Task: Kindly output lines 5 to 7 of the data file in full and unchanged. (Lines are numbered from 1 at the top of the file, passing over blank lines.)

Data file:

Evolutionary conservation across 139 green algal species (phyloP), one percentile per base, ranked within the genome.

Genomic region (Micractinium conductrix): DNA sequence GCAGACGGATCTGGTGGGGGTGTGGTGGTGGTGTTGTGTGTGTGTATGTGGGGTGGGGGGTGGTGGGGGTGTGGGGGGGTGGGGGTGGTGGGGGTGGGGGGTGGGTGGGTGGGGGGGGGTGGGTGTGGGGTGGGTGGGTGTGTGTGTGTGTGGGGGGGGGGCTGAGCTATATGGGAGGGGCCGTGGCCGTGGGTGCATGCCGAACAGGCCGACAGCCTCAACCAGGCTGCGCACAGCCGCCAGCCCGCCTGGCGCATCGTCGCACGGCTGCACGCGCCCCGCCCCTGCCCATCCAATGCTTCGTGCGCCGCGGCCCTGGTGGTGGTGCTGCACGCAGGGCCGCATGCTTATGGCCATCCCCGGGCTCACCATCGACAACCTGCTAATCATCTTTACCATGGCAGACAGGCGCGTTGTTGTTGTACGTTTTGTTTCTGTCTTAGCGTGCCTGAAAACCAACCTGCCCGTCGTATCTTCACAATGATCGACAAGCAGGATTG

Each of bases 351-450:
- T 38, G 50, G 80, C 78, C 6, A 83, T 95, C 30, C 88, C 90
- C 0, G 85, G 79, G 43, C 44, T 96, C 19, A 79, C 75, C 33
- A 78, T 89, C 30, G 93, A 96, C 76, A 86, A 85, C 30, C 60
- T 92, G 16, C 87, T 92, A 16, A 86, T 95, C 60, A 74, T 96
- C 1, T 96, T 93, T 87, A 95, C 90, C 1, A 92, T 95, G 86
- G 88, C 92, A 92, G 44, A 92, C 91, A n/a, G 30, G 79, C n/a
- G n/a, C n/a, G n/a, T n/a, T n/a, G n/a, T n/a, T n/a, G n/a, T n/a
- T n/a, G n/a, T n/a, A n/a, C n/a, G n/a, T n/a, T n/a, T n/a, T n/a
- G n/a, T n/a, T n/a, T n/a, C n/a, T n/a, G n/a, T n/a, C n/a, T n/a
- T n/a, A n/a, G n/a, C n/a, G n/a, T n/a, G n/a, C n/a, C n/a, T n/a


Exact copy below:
- C 0, G 85, G 79, G 43, C 44, T 96, C 19, A 79, C 75, C 33
- A 78, T 89, C 30, G 93, A 96, C 76, A 86, A 85, C 30, C 60
- T 92, G 16, C 87, T 92, A 16, A 86, T 95, C 60, A 74, T 96